Sunday, April 29, 2012

Happy Anniversary Again

Greetings Dear Reader –

In a desperate attempt to find a nugget of inspiration for this post I spent some time scrolling back into my own archives.  Post after post, year after year until the list ran out. The date was May 6th, 2008.


Four years?? Four years ago next week!! How did that happen? 

One post at a time my dear. One post at a time.

More importantly, why?

February, 2007. I had stepped away from an 8-to-5 job that I often enjoyed, but also left me frustrated and empty.  You may know that feeling, that gnawing, low hum in the back of your heart.  It couldn't be ignored any longer. With Handsome Husband’s complete support I created a small studio space in our home and whispered, “I’m ready.  I want – I need – to give this painting thing a shot. ”

I had no reason for blogging other than the fact that Alyson Stanfield, art business consultant, suggested that it was an important component of an artist’s public presence (pg. 104 of her excellent book “I’d Rather Be InThe Studio”). Since I actually paid her for that advice (one of the smartest things I’ve ever done, by the way) it occurred to me to actually follow it, so I set up my password, my template and my color scheme and started thumping away at the keyboard.  I started it because she said so.

But what has kept me coming back week after week for all these years?

Simply put:  you, Dear Reader; Handsome Husband; and me.

Many of you have shared my exploits since the beginning. You know how I operate, what gets me going and keeps me at my easel day after day. You’ve allowed me to pull back the gauzy veil that hides the inner workings of the artist’s sanctum sanctorum and laughed (or rolled your eyes) with me. Sorry if I popped your illusion of the artist’s groovy life. (Who knew that an artist painting a charming landscape in a field nearby may have just crawled out of a hole they stepped into that swallowed them to their elbows?   Did Monet ever do that?) 

A few of you have been kind enough to comment, and let me know that somehow we found common ground; maybe not in exactly the same way, but in spirit or in ideal, or maybe in the way I turned a phrase.  Thank you for that.

Handsome Husband has kept track of me as well. His patience and support means the world to me.  I often write for him as a way of sharing what has gone on in my heart and mind while wrestling with the profound as well as inane elements of this business.

And I keep at this weekly blog for me. Like learning states and capitols in 3rd grade, quite simply this is good for me.  Working alone deep in the right side of my brain it becomes entirely too easy to let logic, linear thought and formal sentence structure slide deeper into one more pile of Stuff I Used to Know. 

It’s been a journey of discovery and you’ve been kind enough to come along for the ride.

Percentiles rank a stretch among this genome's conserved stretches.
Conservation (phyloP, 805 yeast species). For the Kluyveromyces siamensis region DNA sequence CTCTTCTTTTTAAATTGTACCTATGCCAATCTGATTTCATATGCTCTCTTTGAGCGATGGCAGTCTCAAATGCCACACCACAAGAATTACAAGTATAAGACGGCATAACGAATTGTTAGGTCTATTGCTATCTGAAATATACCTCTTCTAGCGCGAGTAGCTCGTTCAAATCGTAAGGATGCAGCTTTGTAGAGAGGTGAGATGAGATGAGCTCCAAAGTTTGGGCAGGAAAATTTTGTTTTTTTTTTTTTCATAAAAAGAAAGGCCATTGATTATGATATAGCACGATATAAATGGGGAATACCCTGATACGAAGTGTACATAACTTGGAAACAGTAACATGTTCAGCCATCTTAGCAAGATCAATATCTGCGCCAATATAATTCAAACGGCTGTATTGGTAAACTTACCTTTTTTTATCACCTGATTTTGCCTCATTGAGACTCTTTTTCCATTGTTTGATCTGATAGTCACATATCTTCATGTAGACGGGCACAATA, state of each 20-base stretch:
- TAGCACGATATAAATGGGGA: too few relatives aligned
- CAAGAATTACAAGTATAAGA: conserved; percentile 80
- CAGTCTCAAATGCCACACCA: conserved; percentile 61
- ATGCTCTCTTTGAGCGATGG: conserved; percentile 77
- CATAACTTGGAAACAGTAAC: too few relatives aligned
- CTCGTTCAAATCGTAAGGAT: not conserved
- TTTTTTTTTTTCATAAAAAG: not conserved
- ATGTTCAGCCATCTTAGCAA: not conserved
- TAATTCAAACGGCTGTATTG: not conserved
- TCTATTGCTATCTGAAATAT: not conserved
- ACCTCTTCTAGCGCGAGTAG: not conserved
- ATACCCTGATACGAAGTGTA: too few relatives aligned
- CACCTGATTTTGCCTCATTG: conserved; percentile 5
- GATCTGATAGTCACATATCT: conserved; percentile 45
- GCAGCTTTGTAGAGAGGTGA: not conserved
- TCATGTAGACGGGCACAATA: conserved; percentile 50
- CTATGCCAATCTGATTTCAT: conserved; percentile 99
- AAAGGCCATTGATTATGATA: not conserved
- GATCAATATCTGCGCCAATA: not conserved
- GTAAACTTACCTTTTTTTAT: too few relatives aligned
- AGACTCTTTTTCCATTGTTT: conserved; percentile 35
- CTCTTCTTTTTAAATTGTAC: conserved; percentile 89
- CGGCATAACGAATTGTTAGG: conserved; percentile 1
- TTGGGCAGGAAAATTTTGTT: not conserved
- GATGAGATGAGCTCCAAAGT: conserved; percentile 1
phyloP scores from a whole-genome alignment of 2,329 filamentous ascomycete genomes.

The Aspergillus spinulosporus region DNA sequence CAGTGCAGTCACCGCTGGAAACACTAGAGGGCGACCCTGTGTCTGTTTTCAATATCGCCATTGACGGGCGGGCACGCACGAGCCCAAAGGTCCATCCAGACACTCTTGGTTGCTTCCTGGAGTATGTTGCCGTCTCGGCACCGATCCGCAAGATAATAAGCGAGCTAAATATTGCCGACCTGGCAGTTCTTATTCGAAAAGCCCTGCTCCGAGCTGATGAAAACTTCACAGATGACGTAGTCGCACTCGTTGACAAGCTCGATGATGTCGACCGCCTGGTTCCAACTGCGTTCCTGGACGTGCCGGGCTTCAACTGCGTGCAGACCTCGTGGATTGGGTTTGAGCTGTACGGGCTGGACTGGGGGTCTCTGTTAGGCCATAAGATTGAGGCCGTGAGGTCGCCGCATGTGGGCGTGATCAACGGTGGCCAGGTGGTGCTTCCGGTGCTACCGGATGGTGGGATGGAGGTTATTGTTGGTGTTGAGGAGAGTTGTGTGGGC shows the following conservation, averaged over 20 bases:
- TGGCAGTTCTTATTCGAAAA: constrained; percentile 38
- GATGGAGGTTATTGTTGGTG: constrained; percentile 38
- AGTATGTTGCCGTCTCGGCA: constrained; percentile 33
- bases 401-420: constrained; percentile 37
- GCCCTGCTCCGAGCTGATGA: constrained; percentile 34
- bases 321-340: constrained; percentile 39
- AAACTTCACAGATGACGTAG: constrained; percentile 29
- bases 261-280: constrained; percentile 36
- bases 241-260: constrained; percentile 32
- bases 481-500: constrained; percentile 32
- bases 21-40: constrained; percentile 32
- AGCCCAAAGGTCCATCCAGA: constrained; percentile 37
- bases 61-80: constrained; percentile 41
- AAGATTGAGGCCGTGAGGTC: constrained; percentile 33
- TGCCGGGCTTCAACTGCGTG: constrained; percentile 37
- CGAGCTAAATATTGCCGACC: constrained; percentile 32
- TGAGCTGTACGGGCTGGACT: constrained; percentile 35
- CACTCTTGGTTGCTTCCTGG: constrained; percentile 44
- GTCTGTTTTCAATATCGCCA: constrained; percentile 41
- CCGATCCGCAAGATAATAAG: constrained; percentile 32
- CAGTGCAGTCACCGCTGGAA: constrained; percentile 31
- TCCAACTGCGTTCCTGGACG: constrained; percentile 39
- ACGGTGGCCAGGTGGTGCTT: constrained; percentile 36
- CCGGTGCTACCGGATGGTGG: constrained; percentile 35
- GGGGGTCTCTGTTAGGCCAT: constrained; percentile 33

How to celebrate this momentous occasion?  Prizes!  Gifts for all!  Well, maybe not all. How about just  one of you.  But who? (To whom? Another addition to Stuff I Used to Know.)

Leave a comment before 4 pm on Sunday, May 6th.    I’ll put your name into Handsome Husband’s Magic Hat.  With his help – as usual – a name will be drawn, and a winner declared.  To that dear commenter (is that a real word? Another thing I for the pile…), I will give this painting:

©2012 Patricia Scarborough  Flowering Crab 6 x 8 Oil on Panelli Telati canvas covered board
No strings attached.  Give, like a sweet present. Just because.
HH and I were enjoying our usual walk by the Fillmore County Fairgrounds. Several years ago a grove of flowering fruit trees was planted to help tame that corner of town. When the late afternoon sun recently swept across this little orchard…gorgeousness.  It’s a distinct possibility that this painting will be the first of a series of paintings of this lovely grove of trees. 
I have learned abundance in the last four years.  I would love to share that abundance with you.

Help me celebrate my blogging achievement. You don’t have to say anything grand, a sweet ‘hey’ will do. 

Thank you for coming along all these years. Let’s celebrate, shall we?

Sunday, April 22, 2012

Aha's and Free Gimme's

I’ve just wrapped up my last spring workshop commitment, this one in Grand Island, Nebraska, home of the Grand Island Sketch Club, Stuhr Museum and Prairie Winds Art Center.

Thanks to the Grand Island Hy-Vee store for allowing us the use of their Community Room.

This group consisted of experienced painters who have  won their share of accolades. Their names are already written in the histories of art collections and awards near and far.

The challenge for me was this; how do you teach a group of artists who have probably forgotten more about painting than I’ve yet learned?

The solution was to share what I know about what I do, and get out of the way. Watch from the back of the room and learn from them. Offer a fresh eye now and then; a “what if…” and then zip my lip.